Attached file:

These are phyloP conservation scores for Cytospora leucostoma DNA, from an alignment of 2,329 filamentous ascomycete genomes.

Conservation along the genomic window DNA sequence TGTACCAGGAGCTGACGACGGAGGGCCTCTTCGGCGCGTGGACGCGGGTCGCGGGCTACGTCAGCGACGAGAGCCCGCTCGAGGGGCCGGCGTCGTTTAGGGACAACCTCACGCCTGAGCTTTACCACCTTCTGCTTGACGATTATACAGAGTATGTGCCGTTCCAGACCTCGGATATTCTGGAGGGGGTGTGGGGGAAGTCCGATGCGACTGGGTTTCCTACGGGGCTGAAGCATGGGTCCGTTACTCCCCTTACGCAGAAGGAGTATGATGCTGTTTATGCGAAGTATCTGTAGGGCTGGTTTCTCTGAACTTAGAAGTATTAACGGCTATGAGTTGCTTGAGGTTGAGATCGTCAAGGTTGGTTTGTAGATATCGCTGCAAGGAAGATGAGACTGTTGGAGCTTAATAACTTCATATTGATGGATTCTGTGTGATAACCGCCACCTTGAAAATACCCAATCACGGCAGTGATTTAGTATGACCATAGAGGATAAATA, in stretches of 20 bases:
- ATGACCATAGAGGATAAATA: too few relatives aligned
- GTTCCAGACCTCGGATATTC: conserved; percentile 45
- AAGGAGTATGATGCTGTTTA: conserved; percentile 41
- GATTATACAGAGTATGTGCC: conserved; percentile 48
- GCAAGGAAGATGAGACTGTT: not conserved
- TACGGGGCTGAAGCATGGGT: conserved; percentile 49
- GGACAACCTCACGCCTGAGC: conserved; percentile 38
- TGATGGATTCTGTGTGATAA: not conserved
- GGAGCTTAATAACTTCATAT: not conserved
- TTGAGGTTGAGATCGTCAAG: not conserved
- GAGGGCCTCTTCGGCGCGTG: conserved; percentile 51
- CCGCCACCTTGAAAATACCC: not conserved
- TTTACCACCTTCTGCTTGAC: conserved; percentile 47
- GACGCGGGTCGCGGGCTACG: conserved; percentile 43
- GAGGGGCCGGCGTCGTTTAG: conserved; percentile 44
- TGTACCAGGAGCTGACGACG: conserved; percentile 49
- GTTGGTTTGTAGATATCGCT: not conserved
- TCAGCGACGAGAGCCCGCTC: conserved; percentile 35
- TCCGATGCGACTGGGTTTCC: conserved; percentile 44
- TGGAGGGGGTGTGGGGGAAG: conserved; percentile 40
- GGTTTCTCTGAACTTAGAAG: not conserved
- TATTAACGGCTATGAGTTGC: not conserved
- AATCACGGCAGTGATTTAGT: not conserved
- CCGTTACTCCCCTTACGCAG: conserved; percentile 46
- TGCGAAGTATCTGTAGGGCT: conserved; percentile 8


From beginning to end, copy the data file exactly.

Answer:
These are phyloP conservation scores for Cytospora leucostoma DNA, from an alignment of 2,329 filamentous ascomycete genomes.

Conservation along the genomic window DNA sequence TGTACCAGGAGCTGACGACGGAGGGCCTCTTCGGCGCGTGGACGCGGGTCGCGGGCTACGTCAGCGACGAGAGCCCGCTCGAGGGGCCGGCGTCGTTTAGGGACAACCTCACGCCTGAGCTTTACCACCTTCTGCTTGACGATTATACAGAGTATGTGCCGTTCCAGACCTCGGATATTCTGGAGGGGGTGTGGGGGAAGTCCGATGCGACTGGGTTTCCTACGGGGCTGAAGCATGGGTCCGTTACTCCCCTTACGCAGAAGGAGTATGATGCTGTTTATGCGAAGTATCTGTAGGGCTGGTTTCTCTGAACTTAGAAGTATTAACGGCTATGAGTTGCTTGAGGTTGAGATCGTCAAGGTTGGTTTGTAGATATCGCTGCAAGGAAGATGAGACTGTTGGAGCTTAATAACTTCATATTGATGGATTCTGTGTGATAACCGCCACCTTGAAAATACCCAATCACGGCAGTGATTTAGTATGACCATAGAGGATAAATA, in stretches of 20 bases:
- ATGACCATAGAGGATAAATA: too few relatives aligned
- GTTCCAGACCTCGGATATTC: conserved; percentile 45
- AAGGAGTATGATGCTGTTTA: conserved; percentile 41
- GATTATACAGAGTATGTGCC: conserved; percentile 48
- GCAAGGAAGATGAGACTGTT: not conserved
- TACGGGGCTGAAGCATGGGT: conserved; percentile 49
- GGACAACCTCACGCCTGAGC: conserved; percentile 38
- TGATGGATTCTGTGTGATAA: not conserved
- GGAGCTTAATAACTTCATAT: not conserved
- TTGAGGTTGAGATCGTCAAG: not conserved
- GAGGGCCTCTTCGGCGCGTG: conserved; percentile 51
- CCGCCACCTTGAAAATACCC: not conserved
- TTTACCACCTTCTGCTTGAC: conserved; percentile 47
- GACGCGGGTCGCGGGCTACG: conserved; percentile 43
- GAGGGGCCGGCGTCGTTTAG: conserved; percentile 44
- TGTACCAGGAGCTGACGACG: conserved; percentile 49
- GTTGGTTTGTAGATATCGCT: not conserved
- TCAGCGACGAGAGCCCGCTC: conserved; percentile 35
- TCCGATGCGACTGGGTTTCC: conserved; percentile 44
- TGGAGGGGGTGTGGGGGAAG: conserved; percentile 40
- GGTTTCTCTGAACTTAGAAG: not conserved
- TATTAACGGCTATGAGTTGC: not conserved
- AATCACGGCAGTGATTTAGT: not conserved
- CCGTTACTCCCCTTACGCAG: conserved; percentile 46
- TGCGAAGTATCTGTAGGGCT: conserved; percentile 8